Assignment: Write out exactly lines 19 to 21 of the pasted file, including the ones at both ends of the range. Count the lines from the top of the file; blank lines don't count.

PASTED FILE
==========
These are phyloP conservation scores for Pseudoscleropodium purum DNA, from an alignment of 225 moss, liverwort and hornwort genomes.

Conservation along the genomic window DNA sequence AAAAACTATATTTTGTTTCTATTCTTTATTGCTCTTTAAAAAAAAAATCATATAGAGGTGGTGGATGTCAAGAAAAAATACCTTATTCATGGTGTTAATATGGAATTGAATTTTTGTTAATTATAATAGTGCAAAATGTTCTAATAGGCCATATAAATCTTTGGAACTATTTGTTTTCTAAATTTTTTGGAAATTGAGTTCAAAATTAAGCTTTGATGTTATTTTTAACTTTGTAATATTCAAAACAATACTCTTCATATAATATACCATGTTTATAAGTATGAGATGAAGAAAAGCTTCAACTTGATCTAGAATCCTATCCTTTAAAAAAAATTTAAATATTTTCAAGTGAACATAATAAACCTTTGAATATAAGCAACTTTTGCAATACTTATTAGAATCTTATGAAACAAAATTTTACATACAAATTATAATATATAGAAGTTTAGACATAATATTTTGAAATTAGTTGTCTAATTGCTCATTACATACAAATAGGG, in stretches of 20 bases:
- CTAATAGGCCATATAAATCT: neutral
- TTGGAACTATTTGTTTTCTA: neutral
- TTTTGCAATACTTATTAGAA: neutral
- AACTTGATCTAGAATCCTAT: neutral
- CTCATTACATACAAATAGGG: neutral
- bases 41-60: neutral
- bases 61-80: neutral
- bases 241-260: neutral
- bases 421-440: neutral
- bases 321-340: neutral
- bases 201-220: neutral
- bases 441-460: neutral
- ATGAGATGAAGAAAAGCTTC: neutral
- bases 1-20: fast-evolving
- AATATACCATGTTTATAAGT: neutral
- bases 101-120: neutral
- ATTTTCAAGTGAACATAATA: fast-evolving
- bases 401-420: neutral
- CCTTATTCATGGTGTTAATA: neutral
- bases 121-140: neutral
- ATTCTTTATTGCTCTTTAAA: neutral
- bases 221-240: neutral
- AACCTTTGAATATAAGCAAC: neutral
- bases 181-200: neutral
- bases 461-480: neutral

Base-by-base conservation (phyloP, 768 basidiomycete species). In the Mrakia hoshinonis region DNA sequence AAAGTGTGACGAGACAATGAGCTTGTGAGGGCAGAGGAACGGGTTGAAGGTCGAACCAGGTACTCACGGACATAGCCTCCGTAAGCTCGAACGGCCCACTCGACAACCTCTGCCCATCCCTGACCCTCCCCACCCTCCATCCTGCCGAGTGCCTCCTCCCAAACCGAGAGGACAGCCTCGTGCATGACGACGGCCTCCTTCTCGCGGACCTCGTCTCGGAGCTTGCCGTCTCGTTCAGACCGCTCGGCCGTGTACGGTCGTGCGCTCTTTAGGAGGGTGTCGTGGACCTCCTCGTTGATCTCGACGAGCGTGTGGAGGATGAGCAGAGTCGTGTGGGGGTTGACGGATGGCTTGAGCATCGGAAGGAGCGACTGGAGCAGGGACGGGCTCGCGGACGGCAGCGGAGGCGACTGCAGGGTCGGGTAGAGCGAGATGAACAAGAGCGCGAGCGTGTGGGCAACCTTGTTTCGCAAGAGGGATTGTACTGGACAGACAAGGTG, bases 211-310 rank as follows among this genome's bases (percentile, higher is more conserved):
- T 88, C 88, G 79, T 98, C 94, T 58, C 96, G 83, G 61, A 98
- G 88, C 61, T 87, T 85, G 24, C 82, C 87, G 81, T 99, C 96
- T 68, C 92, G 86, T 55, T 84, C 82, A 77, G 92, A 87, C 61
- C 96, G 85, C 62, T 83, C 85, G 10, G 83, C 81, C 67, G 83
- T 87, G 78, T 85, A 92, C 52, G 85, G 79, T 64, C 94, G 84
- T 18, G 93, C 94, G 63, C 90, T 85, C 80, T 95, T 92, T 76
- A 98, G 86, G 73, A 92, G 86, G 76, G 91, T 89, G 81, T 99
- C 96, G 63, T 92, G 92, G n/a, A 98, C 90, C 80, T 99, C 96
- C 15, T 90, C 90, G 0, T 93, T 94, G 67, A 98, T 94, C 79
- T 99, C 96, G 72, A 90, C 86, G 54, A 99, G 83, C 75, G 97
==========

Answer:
- ATTTTCAAGTGAACATAATA: fast-evolving
- bases 401-420: neutral
- CCTTATTCATGGTGTTAATA: neutral